Coaches don’t need to be barking orders to get results
Coaching is perhaps the most important relationship in an athlete’s journey. A good coach will drive success, while a poor coach leaves everybody wanting more.
As an analyst at the Rio Olympics, I have watched Women’s Rugby, Men’s Volleyball and Women’s Basketball. At each event, I have been drawn to the athlete coach relationship. I am impressed by the different styles and personalities each coach exhibits, but I have noticed one common thread in these three Canadian Coaches who are best-in-class.
Each have an understated confidence, and each command a deep respect from their athletes.
Lisa Thomaidis coaches Women’s Basketball and is a self-declared introvert. John Tait coaches Women’s Rugby 7’s and prefers to be in the background. Glenn Hoag is no different. He’s the backroom architect who took Canada’s Men’s Volleyball Team back onto the world stage.
A coach’s job is difficult. When athletes win, it is because of their drive and dedication. When athletes fail to reach their potential, it is the coach’s fault. I’m grateful to have had many great coaches in both my athletic and professional careers.
I know the secret truth. Every athlete who as attained sustained victory on the world stage contains a deep love for their coach.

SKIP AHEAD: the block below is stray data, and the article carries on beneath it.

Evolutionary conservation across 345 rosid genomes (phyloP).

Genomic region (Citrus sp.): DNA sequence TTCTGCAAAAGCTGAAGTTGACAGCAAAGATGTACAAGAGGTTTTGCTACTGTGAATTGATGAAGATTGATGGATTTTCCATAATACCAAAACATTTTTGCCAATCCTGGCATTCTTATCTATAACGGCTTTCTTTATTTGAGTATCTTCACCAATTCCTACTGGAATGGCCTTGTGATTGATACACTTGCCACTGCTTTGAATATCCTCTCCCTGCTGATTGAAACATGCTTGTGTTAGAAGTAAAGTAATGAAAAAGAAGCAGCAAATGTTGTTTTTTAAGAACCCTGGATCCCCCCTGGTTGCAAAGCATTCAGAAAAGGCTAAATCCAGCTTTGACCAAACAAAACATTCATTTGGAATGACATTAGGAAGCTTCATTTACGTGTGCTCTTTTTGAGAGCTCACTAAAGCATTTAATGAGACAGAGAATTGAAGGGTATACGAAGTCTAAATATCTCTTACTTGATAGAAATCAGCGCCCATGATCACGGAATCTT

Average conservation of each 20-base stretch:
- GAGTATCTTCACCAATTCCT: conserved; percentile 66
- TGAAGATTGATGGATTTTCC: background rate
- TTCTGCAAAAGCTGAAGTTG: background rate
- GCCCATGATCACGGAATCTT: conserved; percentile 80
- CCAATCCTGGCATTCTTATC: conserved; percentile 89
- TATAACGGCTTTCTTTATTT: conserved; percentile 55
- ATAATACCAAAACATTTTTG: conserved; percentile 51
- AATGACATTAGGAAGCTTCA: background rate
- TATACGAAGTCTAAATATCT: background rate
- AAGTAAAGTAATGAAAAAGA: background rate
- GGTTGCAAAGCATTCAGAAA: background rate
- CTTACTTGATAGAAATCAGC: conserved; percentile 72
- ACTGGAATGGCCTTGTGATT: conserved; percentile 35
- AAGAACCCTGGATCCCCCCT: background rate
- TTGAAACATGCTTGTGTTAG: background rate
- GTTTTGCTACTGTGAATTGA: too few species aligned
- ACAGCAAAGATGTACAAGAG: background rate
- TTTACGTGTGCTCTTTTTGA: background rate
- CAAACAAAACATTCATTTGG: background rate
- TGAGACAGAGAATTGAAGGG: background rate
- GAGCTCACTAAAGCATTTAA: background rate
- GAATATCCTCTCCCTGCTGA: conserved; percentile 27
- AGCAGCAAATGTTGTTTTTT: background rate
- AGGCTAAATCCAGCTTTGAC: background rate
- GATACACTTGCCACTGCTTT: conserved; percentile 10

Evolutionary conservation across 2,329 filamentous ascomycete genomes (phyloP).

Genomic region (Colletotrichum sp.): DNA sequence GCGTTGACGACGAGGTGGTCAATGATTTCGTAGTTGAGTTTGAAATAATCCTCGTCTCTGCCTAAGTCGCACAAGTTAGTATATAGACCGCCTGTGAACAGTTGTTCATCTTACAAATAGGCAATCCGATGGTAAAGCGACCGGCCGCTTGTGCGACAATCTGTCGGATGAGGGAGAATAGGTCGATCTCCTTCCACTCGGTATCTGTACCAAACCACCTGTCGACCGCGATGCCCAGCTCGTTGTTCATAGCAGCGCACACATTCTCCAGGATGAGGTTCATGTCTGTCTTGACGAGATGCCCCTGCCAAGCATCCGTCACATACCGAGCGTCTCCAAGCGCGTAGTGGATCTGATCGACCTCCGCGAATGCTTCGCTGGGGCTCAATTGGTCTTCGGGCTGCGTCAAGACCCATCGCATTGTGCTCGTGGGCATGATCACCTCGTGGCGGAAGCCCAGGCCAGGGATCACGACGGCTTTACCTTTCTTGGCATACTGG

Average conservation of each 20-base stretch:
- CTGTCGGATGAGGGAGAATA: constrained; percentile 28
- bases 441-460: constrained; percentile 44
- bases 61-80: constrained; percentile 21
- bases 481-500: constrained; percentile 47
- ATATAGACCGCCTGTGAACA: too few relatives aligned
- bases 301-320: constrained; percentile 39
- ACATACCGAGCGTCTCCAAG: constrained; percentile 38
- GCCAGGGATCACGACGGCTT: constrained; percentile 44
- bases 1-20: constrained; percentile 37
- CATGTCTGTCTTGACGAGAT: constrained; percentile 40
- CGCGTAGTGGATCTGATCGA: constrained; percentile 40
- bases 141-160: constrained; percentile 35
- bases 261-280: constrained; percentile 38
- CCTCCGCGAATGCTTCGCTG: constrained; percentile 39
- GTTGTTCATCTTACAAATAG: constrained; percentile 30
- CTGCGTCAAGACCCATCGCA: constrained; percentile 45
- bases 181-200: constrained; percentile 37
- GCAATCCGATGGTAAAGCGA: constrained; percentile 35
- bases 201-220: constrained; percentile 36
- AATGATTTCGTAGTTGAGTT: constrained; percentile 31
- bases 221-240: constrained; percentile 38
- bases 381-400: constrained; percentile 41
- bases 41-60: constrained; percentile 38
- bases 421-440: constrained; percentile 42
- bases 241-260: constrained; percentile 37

Coaches are the unsung heroes of the games. That’s why I’ve compiled a few insights – to help learn from the best, and help us all become better coaches.
Kreek’s Four Tips for Better Coaching:
- Focus on basics. A great coach knows how to keep it simple. Hoag built up the Men’s Volleyball program by instituting a rigid system of plays. “I focused on the process, not on the outcome,” said Hoag. Hoag believes in patience and hard work. This has delivered results and the respect of his athletes.
- Coach the whole athlete. A great coach knows that her athletes are more than just athletes. Thomaidis puts obvious effort into the athlete-coach relationship. “Coach Thomaidis has built a great program and provided mentorship and development experiences which have impacted me on and off the court,” said Basketball Canada athlete Kia Nurse.
- Make difficult decisions with care. When I shook Tait’s hand after the Bronze medal win, I could tell that he cared deeply for his athletes. Before Olympic competition, Tait found the selection of this year’s Rugby 7’s squad stressful. “While there was 12 really great conversations … there was four extremely difficult ones and painful ones.” A great coach cares deeply about his athletes, and does what he believes will be best for the team.
- Aim for accurate expectations. The best coaches know that expectations have a profound influence on performance. Each coach above has set realistic expectations for their athletes. Tait knew that Australia would be tough to beat. T.J. Sanders from Men’s Volleyball knows that the men are gunning for a good placement in tournament play after the round-robin preliminaries are over. Thomaidis knows that her and her team are expecting more than the 8th place finish in London. “I think for us the biggest challenge will be if we can live up to what we expect.”